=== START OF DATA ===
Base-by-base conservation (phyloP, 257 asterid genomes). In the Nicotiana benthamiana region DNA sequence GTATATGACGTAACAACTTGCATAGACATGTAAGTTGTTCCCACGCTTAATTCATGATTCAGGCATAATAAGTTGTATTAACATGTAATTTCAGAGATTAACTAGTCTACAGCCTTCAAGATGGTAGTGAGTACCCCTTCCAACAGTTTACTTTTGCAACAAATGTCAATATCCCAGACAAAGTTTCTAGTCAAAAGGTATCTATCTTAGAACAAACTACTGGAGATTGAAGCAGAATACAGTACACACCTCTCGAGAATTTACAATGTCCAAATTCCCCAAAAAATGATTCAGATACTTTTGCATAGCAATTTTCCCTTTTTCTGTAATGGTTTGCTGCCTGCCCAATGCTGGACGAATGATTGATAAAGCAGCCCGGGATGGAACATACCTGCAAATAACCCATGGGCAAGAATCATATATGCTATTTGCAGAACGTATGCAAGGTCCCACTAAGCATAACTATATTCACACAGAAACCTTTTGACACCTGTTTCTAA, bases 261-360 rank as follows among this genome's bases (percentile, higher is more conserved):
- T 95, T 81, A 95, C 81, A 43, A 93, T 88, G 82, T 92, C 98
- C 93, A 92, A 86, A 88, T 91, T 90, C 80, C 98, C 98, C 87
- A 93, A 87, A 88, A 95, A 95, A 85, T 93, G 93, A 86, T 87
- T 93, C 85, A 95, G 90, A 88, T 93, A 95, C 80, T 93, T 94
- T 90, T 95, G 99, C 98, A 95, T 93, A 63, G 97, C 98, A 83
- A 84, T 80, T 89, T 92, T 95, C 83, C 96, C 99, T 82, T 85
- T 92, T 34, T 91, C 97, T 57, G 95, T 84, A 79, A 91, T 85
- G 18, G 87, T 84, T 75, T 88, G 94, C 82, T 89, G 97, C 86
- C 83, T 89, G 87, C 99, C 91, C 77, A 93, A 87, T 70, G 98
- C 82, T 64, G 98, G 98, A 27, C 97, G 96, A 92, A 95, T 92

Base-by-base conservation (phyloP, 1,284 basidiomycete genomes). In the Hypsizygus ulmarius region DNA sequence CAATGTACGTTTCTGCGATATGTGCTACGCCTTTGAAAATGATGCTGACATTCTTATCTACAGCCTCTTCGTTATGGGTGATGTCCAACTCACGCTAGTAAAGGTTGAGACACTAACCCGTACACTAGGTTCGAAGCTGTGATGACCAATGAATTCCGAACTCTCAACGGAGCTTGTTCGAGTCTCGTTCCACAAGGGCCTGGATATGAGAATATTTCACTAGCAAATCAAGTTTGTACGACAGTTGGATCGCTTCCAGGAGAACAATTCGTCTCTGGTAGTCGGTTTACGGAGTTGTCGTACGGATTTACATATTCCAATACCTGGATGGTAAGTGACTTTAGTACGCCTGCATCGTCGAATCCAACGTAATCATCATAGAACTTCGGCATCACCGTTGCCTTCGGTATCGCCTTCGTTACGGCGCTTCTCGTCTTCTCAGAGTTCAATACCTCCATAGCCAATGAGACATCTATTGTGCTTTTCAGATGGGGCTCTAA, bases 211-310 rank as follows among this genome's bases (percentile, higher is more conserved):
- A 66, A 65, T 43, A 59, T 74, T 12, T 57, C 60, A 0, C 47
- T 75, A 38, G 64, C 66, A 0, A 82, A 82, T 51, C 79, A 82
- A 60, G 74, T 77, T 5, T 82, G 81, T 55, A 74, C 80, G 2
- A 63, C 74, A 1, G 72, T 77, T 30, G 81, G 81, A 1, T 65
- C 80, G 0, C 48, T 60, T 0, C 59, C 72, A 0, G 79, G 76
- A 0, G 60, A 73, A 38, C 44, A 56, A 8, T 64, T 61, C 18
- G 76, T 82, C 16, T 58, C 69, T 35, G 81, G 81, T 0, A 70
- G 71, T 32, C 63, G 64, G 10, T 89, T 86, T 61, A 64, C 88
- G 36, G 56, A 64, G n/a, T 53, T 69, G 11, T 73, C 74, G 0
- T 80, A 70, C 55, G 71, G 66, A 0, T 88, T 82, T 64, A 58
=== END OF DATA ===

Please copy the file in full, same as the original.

Base-by-base conservation (phyloP, 257 asterid genomes). In the Nicotiana benthamiana region DNA sequence GTATATGACGTAACAACTTGCATAGACATGTAAGTTGTTCCCACGCTTAATTCATGATTCAGGCATAATAAGTTGTATTAACATGTAATTTCAGAGATTAACTAGTCTACAGCCTTCAAGATGGTAGTGAGTACCCCTTCCAACAGTTTACTTTTGCAACAAATGTCAATATCCCAGACAAAGTTTCTAGTCAAAAGGTATCTATCTTAGAACAAACTACTGGAGATTGAAGCAGAATACAGTACACACCTCTCGAGAATTTACAATGTCCAAATTCCCCAAAAAATGATTCAGATACTTTTGCATAGCAATTTTCCCTTTTTCTGTAATGGTTTGCTGCCTGCCCAATGCTGGACGAATGATTGATAAAGCAGCCCGGGATGGAACATACCTGCAAATAACCCATGGGCAAGAATCATATATGCTATTTGCAGAACGTATGCAAGGTCCCACTAAGCATAACTATATTCACACAGAAACCTTTTGACACCTGTTTCTAA, bases 261-360 rank as follows among this genome's bases (percentile, higher is more conserved):
- T 95, T 81, A 95, C 81, A 43, A 93, T 88, G 82, T 92, C 98
- C 93, A 92, A 86, A 88, T 91, T 90, C 80, C 98, C 98, C 87
- A 93, A 87, A 88, A 95, A 95, A 85, T 93, G 93, A 86, T 87
- T 93, C 85, A 95, G 90, A 88, T 93, A 95, C 80, T 93, T 94
- T 90, T 95, G 99, C 98, A 95, T 93, A 63, G 97, C 98, A 83
- A 84, T 80, T 89, T 92, T 95, C 83, C 96, C 99, T 82, T 85
- T 92, T 34, T 91, C 97, T 57, G 95, T 84, A 79, A 91, T 85
- G 18, G 87, T 84, T 75, T 88, G 94, C 82, T 89, G 97, C 86
- C 83, T 89, G 87, C 99, C 91, C 77, A 93, A 87, T 70, G 98
- C 82, T 64, G 98, G 98, A 27, C 97, G 96, A 92, A 95, T 92

Base-by-base conservation (phyloP, 1,284 basidiomycete genomes). In the Hypsizygus ulmarius region DNA sequence CAATGTACGTTTCTGCGATATGTGCTACGCCTTTGAAAATGATGCTGACATTCTTATCTACAGCCTCTTCGTTATGGGTGATGTCCAACTCACGCTAGTAAAGGTTGAGACACTAACCCGTACACTAGGTTCGAAGCTGTGATGACCAATGAATTCCGAACTCTCAACGGAGCTTGTTCGAGTCTCGTTCCACAAGGGCCTGGATATGAGAATATTTCACTAGCAAATCAAGTTTGTACGACAGTTGGATCGCTTCCAGGAGAACAATTCGTCTCTGGTAGTCGGTTTACGGAGTTGTCGTACGGATTTACATATTCCAATACCTGGATGGTAAGTGACTTTAGTACGCCTGCATCGTCGAATCCAACGTAATCATCATAGAACTTCGGCATCACCGTTGCCTTCGGTATCGCCTTCGTTACGGCGCTTCTCGTCTTCTCAGAGTTCAATACCTCCATAGCCAATGAGACATCTATTGTGCTTTTCAGATGGGGCTCTAA, bases 211-310 rank as follows among this genome's bases (percentile, higher is more conserved):
- A 66, A 65, T 43, A 59, T 74, T 12, T 57, C 60, A 0, C 47
- T 75, A 38, G 64, C 66, A 0, A 82, A 82, T 51, C 79, A 82
- A 60, G 74, T 77, T 5, T 82, G 81, T 55, A 74, C 80, G 2
- A 63, C 74, A 1, G 72, T 77, T 30, G 81, G 81, A 1, T 65
- C 80, G 0, C 48, T 60, T 0, C 59, C 72, A 0, G 79, G 76
- A 0, G 60, A 73, A 38, C 44, A 56, A 8, T 64, T 61, C 18
- G 76, T 82, C 16, T 58, C 69, T 35, G 81, G 81, T 0, A 70
- G 71, T 32, C 63, G 64, G 10, T 89, T 86, T 61, A 64, C 88
- G 36, G 56, A 64, G n/a, T 53, T 69, G 11, T 73, C 74, G 0
- T 80, A 70, C 55, G 71, G 66, A 0, T 88, T 82, T 64, A 58